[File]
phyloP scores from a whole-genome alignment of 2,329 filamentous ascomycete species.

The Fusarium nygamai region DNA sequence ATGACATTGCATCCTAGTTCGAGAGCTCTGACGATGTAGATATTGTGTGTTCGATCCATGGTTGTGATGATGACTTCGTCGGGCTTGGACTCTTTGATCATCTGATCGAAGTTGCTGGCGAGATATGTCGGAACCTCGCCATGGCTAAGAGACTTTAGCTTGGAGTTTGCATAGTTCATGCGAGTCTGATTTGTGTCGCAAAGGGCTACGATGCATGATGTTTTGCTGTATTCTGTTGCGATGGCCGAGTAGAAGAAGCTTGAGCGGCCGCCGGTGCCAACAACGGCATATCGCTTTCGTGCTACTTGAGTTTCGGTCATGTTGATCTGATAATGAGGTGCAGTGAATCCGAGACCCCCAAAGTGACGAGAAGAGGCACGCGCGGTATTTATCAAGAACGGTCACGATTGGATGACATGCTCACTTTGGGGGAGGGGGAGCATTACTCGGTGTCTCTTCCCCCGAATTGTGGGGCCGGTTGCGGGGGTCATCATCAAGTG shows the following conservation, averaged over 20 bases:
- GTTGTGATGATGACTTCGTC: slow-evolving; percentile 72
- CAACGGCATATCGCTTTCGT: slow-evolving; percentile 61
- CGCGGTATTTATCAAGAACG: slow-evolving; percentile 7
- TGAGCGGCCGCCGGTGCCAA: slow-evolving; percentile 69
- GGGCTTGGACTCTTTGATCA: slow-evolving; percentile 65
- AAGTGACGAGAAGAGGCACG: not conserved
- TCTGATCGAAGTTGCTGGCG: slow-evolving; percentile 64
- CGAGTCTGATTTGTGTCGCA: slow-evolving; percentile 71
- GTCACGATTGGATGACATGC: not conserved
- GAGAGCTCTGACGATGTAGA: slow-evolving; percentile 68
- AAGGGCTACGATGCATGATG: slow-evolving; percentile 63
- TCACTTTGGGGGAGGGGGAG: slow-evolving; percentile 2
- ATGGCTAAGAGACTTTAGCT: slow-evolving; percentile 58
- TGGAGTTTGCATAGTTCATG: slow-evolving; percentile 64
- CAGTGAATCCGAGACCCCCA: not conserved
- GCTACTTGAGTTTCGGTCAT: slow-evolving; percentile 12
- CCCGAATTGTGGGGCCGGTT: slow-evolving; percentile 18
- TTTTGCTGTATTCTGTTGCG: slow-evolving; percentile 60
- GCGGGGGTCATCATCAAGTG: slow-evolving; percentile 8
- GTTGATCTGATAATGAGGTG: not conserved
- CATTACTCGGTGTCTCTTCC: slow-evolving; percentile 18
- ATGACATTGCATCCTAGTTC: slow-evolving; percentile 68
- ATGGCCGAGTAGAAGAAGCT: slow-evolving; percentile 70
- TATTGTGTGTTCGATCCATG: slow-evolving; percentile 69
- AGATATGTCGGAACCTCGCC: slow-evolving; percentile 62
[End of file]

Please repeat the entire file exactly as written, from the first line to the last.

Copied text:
phyloP scores from a whole-genome alignment of 2,329 filamentous ascomycete species.

The Fusarium nygamai region DNA sequence ATGACATTGCATCCTAGTTCGAGAGCTCTGACGATGTAGATATTGTGTGTTCGATCCATGGTTGTGATGATGACTTCGTCGGGCTTGGACTCTTTGATCATCTGATCGAAGTTGCTGGCGAGATATGTCGGAACCTCGCCATGGCTAAGAGACTTTAGCTTGGAGTTTGCATAGTTCATGCGAGTCTGATTTGTGTCGCAAAGGGCTACGATGCATGATGTTTTGCTGTATTCTGTTGCGATGGCCGAGTAGAAGAAGCTTGAGCGGCCGCCGGTGCCAACAACGGCATATCGCTTTCGTGCTACTTGAGTTTCGGTCATGTTGATCTGATAATGAGGTGCAGTGAATCCGAGACCCCCAAAGTGACGAGAAGAGGCACGCGCGGTATTTATCAAGAACGGTCACGATTGGATGACATGCTCACTTTGGGGGAGGGGGAGCATTACTCGGTGTCTCTTCCCCCGAATTGTGGGGCCGGTTGCGGGGGTCATCATCAAGTG shows the following conservation, averaged over 20 bases:
- GTTGTGATGATGACTTCGTC: slow-evolving; percentile 72
- CAACGGCATATCGCTTTCGT: slow-evolving; percentile 61
- CGCGGTATTTATCAAGAACG: slow-evolving; percentile 7
- TGAGCGGCCGCCGGTGCCAA: slow-evolving; percentile 69
- GGGCTTGGACTCTTTGATCA: slow-evolving; percentile 65
- AAGTGACGAGAAGAGGCACG: not conserved
- TCTGATCGAAGTTGCTGGCG: slow-evolving; percentile 64
- CGAGTCTGATTTGTGTCGCA: slow-evolving; percentile 71
- GTCACGATTGGATGACATGC: not conserved
- GAGAGCTCTGACGATGTAGA: slow-evolving; percentile 68
- AAGGGCTACGATGCATGATG: slow-evolving; percentile 63
- TCACTTTGGGGGAGGGGGAG: slow-evolving; percentile 2
- ATGGCTAAGAGACTTTAGCT: slow-evolving; percentile 58
- TGGAGTTTGCATAGTTCATG: slow-evolving; percentile 64
- CAGTGAATCCGAGACCCCCA: not conserved
- GCTACTTGAGTTTCGGTCAT: slow-evolving; percentile 12
- CCCGAATTGTGGGGCCGGTT: slow-evolving; percentile 18
- TTTTGCTGTATTCTGTTGCG: slow-evolving; percentile 60
- GCGGGGGTCATCATCAAGTG: slow-evolving; percentile 8
- GTTGATCTGATAATGAGGTG: not conserved
- CATTACTCGGTGTCTCTTCC: slow-evolving; percentile 18
- ATGACATTGCATCCTAGTTC: slow-evolving; percentile 68
- ATGGCCGAGTAGAAGAAGCT: slow-evolving; percentile 70
- TATTGTGTGTTCGATCCATG: slow-evolving; percentile 69
- AGATATGTCGGAACCTCGCC: slow-evolving; percentile 62